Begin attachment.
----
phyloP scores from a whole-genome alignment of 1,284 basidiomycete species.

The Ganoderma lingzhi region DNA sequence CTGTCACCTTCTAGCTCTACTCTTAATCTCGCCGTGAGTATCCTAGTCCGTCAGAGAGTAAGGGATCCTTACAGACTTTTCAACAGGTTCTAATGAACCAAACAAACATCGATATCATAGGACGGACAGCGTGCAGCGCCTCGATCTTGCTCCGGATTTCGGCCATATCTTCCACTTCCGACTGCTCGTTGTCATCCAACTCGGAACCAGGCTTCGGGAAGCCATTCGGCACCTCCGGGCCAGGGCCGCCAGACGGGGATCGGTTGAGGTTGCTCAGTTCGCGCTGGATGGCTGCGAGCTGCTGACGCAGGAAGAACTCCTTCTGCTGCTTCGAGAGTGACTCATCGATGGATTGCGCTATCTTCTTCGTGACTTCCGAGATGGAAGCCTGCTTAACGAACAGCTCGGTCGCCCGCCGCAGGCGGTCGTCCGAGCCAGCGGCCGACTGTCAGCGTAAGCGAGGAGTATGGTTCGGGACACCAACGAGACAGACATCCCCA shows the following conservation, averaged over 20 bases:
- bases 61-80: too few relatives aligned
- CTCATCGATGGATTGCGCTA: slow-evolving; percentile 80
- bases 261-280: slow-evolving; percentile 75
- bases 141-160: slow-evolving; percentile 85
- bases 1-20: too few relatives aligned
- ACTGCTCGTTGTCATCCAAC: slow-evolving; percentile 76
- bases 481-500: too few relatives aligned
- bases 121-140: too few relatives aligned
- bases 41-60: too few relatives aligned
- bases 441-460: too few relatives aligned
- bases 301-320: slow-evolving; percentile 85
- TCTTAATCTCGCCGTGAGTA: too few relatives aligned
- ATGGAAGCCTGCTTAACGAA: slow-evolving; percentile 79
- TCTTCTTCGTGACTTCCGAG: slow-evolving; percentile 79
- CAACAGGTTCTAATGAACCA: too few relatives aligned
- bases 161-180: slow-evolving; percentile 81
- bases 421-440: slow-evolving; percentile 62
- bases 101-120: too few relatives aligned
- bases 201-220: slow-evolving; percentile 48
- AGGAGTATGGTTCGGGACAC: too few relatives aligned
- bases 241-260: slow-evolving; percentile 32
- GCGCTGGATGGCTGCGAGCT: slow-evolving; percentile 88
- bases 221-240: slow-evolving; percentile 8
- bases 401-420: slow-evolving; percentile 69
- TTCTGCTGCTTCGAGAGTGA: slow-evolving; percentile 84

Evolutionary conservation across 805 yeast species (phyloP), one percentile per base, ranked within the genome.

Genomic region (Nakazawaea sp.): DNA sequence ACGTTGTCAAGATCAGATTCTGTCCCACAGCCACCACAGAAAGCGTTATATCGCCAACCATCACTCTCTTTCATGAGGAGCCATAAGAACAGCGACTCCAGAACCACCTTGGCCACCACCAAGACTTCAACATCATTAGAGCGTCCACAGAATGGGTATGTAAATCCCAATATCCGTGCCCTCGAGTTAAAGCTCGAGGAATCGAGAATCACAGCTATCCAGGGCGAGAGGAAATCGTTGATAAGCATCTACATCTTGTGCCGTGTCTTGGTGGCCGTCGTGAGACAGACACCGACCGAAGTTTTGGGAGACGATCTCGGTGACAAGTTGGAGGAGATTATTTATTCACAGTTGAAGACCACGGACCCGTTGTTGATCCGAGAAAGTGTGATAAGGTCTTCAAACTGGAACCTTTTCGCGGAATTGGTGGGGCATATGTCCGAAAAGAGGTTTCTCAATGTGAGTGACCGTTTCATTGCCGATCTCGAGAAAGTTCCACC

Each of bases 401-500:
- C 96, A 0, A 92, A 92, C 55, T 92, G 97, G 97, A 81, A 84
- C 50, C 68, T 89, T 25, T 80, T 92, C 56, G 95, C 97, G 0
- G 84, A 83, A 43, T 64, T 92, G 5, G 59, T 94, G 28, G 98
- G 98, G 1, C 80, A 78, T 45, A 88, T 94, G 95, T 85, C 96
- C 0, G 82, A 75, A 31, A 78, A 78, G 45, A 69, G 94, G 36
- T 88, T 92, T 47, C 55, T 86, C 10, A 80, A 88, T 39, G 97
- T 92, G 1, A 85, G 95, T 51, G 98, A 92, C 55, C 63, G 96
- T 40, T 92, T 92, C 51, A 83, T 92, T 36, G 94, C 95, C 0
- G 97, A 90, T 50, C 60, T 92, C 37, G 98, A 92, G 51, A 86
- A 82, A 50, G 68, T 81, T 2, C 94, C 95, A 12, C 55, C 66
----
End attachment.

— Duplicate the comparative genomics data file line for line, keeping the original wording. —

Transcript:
phyloP scores from a whole-genome alignment of 1,284 basidiomycete species.

The Ganoderma lingzhi region DNA sequence CTGTCACCTTCTAGCTCTACTCTTAATCTCGCCGTGAGTATCCTAGTCCGTCAGAGAGTAAGGGATCCTTACAGACTTTTCAACAGGTTCTAATGAACCAAACAAACATCGATATCATAGGACGGACAGCGTGCAGCGCCTCGATCTTGCTCCGGATTTCGGCCATATCTTCCACTTCCGACTGCTCGTTGTCATCCAACTCGGAACCAGGCTTCGGGAAGCCATTCGGCACCTCCGGGCCAGGGCCGCCAGACGGGGATCGGTTGAGGTTGCTCAGTTCGCGCTGGATGGCTGCGAGCTGCTGACGCAGGAAGAACTCCTTCTGCTGCTTCGAGAGTGACTCATCGATGGATTGCGCTATCTTCTTCGTGACTTCCGAGATGGAAGCCTGCTTAACGAACAGCTCGGTCGCCCGCCGCAGGCGGTCGTCCGAGCCAGCGGCCGACTGTCAGCGTAAGCGAGGAGTATGGTTCGGGACACCAACGAGACAGACATCCCCA shows the following conservation, averaged over 20 bases:
- bases 61-80: too few relatives aligned
- CTCATCGATGGATTGCGCTA: slow-evolving; percentile 80
- bases 261-280: slow-evolving; percentile 75
- bases 141-160: slow-evolving; percentile 85
- bases 1-20: too few relatives aligned
- ACTGCTCGTTGTCATCCAAC: slow-evolving; percentile 76
- bases 481-500: too few relatives aligned
- bases 121-140: too few relatives aligned
- bases 41-60: too few relatives aligned
- bases 441-460: too few relatives aligned
- bases 301-320: slow-evolving; percentile 85
- TCTTAATCTCGCCGTGAGTA: too few relatives aligned
- ATGGAAGCCTGCTTAACGAA: slow-evolving; percentile 79
- TCTTCTTCGTGACTTCCGAG: slow-evolving; percentile 79
- CAACAGGTTCTAATGAACCA: too few relatives aligned
- bases 161-180: slow-evolving; percentile 81
- bases 421-440: slow-evolving; percentile 62
- bases 101-120: too few relatives aligned
- bases 201-220: slow-evolving; percentile 48
- AGGAGTATGGTTCGGGACAC: too few relatives aligned
- bases 241-260: slow-evolving; percentile 32
- GCGCTGGATGGCTGCGAGCT: slow-evolving; percentile 88
- bases 221-240: slow-evolving; percentile 8
- bases 401-420: slow-evolving; percentile 69
- TTCTGCTGCTTCGAGAGTGA: slow-evolving; percentile 84

Evolutionary conservation across 805 yeast species (phyloP), one percentile per base, ranked within the genome.

Genomic region (Nakazawaea sp.): DNA sequence ACGTTGTCAAGATCAGATTCTGTCCCACAGCCACCACAGAAAGCGTTATATCGCCAACCATCACTCTCTTTCATGAGGAGCCATAAGAACAGCGACTCCAGAACCACCTTGGCCACCACCAAGACTTCAACATCATTAGAGCGTCCACAGAATGGGTATGTAAATCCCAATATCCGTGCCCTCGAGTTAAAGCTCGAGGAATCGAGAATCACAGCTATCCAGGGCGAGAGGAAATCGTTGATAAGCATCTACATCTTGTGCCGTGTCTTGGTGGCCGTCGTGAGACAGACACCGACCGAAGTTTTGGGAGACGATCTCGGTGACAAGTTGGAGGAGATTATTTATTCACAGTTGAAGACCACGGACCCGTTGTTGATCCGAGAAAGTGTGATAAGGTCTTCAAACTGGAACCTTTTCGCGGAATTGGTGGGGCATATGTCCGAAAAGAGGTTTCTCAATGTGAGTGACCGTTTCATTGCCGATCTCGAGAAAGTTCCACC

Each of bases 401-500:
- C 96, A 0, A 92, A 92, C 55, T 92, G 97, G 97, A 81, A 84
- C 50, C 68, T 89, T 25, T 80, T 92, C 56, G 95, C 97, G 0
- G 84, A 83, A 43, T 64, T 92, G 5, G 59, T 94, G 28, G 98
- G 98, G 1, C 80, A 78, T 45, A 88, T 94, G 95, T 85, C 96
- C 0, G 82, A 75, A 31, A 78, A 78, G 45, A 69, G 94, G 36
- T 88, T 92, T 47, C 55, T 86, C 10, A 80, A 88, T 39, G 97
- T 92, G 1, A 85, G 95, T 51, G 98, A 92, C 55, C 63, G 96
- T 40, T 92, T 92, C 51, A 83, T 92, T 36, G 94, C 95, C 0
- G 97, A 90, T 50, C 60, T 92, C 37, G 98, A 92, G 51, A 86
- A 82, A 50, G 68, T 81, T 2, C 94, C 95, A 12, C 55, C 66